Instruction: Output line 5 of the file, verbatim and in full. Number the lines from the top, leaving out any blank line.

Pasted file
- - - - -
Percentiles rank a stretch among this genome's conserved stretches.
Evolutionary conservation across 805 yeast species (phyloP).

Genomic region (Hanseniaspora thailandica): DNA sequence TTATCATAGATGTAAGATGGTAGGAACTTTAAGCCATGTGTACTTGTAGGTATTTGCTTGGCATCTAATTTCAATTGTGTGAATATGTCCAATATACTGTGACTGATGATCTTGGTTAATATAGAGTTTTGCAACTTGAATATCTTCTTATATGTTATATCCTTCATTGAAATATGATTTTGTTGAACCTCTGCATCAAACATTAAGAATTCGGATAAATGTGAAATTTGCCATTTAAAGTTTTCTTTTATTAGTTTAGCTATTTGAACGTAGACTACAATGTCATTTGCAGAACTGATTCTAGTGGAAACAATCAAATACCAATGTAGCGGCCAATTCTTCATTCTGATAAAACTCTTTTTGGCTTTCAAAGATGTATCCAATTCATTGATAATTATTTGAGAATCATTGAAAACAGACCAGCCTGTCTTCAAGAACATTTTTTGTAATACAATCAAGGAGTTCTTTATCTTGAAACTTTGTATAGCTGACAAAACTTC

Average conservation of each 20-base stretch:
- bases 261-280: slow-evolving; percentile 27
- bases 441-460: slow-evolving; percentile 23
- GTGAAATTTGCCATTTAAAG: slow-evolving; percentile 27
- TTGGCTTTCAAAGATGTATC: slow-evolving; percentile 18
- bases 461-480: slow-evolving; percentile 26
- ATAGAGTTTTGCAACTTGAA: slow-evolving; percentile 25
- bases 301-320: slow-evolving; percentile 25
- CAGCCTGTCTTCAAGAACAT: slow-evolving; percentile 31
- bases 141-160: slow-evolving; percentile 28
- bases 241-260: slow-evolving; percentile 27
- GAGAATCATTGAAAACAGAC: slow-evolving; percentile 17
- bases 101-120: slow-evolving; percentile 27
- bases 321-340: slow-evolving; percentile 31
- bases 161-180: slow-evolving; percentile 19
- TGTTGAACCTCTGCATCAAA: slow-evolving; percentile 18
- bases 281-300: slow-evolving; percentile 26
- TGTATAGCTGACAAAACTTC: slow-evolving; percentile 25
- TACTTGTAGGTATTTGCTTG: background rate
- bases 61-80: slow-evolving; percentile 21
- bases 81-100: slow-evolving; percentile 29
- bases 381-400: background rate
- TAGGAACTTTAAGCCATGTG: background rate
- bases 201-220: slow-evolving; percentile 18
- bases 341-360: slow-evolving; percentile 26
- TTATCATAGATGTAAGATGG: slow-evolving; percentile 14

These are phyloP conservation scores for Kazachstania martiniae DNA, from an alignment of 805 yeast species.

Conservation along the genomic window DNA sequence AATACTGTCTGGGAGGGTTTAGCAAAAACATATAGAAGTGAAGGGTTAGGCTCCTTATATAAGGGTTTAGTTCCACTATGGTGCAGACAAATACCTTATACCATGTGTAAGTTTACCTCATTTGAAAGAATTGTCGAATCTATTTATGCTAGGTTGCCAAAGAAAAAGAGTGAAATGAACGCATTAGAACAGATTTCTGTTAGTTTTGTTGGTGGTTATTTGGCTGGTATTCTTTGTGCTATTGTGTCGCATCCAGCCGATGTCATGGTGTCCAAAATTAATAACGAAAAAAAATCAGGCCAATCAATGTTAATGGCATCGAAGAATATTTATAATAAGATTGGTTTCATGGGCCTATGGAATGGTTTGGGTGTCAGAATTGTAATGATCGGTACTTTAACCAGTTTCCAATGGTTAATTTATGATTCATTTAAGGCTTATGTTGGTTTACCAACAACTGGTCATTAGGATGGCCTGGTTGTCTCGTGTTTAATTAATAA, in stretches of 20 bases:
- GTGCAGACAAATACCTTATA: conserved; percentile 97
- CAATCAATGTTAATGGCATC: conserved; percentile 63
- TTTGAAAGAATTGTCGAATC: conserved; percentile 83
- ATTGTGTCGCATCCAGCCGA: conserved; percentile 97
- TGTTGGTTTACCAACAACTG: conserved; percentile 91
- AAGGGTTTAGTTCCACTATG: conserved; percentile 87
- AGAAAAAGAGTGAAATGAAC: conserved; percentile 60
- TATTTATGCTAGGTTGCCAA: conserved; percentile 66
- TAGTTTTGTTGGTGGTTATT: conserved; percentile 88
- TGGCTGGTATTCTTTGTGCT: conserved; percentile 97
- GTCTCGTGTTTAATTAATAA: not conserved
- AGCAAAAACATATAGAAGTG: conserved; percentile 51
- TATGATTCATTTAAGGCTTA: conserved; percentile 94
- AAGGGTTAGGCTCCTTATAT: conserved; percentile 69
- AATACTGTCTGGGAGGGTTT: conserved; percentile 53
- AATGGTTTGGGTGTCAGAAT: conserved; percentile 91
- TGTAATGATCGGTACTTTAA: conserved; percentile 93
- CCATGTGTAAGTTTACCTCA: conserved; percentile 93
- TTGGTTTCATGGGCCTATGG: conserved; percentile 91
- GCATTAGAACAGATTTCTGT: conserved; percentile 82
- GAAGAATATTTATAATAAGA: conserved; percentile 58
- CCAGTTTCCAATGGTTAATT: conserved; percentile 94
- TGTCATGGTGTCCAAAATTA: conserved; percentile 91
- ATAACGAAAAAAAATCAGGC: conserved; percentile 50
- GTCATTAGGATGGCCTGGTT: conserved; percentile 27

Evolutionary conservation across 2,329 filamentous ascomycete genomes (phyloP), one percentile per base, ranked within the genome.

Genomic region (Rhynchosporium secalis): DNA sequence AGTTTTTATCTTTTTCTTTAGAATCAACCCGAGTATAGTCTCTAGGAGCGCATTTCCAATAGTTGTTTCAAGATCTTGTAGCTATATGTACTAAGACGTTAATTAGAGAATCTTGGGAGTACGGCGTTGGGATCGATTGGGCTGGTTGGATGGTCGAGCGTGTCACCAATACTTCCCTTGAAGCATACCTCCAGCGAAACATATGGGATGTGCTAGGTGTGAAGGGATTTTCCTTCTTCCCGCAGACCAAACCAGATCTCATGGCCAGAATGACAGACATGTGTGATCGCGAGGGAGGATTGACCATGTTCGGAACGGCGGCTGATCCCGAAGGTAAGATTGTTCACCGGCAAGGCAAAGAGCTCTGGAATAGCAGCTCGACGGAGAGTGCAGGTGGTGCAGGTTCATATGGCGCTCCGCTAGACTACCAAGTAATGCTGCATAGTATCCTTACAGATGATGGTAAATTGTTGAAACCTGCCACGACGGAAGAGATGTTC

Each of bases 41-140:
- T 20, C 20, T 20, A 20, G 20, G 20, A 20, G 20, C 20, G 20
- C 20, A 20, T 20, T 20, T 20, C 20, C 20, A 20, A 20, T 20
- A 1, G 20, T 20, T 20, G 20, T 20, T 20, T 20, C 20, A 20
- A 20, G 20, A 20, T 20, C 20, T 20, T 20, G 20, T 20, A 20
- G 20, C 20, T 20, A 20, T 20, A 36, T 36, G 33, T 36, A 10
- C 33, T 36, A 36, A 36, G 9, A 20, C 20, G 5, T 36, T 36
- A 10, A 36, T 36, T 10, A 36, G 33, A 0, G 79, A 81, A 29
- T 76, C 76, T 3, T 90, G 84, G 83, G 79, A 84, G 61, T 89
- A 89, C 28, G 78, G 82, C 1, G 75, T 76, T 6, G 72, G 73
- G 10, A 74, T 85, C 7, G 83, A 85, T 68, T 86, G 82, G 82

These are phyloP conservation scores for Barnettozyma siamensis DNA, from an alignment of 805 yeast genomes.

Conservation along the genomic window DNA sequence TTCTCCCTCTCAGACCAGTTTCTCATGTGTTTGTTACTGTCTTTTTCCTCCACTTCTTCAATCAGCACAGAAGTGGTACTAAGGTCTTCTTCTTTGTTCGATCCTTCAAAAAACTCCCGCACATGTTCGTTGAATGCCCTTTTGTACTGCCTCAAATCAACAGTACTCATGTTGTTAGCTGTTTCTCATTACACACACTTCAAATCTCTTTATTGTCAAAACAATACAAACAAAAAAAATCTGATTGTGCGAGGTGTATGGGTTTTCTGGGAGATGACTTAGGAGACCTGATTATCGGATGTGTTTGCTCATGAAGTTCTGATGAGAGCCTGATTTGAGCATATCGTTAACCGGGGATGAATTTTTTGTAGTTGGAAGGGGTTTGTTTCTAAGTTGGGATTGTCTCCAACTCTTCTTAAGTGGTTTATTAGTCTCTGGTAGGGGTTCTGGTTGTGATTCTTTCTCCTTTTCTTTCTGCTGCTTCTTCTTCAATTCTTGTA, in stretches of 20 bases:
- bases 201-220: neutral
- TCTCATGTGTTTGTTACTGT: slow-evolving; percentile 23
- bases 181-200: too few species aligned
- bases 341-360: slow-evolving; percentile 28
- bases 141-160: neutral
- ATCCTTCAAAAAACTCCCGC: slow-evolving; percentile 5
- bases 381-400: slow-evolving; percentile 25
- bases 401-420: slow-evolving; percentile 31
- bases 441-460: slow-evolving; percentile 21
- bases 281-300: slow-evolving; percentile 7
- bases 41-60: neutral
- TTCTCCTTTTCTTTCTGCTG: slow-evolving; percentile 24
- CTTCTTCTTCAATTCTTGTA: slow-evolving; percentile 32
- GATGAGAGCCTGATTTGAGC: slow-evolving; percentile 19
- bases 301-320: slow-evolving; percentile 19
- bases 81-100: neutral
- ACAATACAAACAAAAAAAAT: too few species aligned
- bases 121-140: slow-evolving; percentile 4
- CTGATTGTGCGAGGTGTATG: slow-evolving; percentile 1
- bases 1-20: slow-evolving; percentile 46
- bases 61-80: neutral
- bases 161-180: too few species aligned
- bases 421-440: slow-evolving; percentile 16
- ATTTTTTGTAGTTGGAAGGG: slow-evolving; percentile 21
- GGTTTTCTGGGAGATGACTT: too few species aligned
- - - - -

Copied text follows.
- bases 261-280: slow-evolving; percentile 27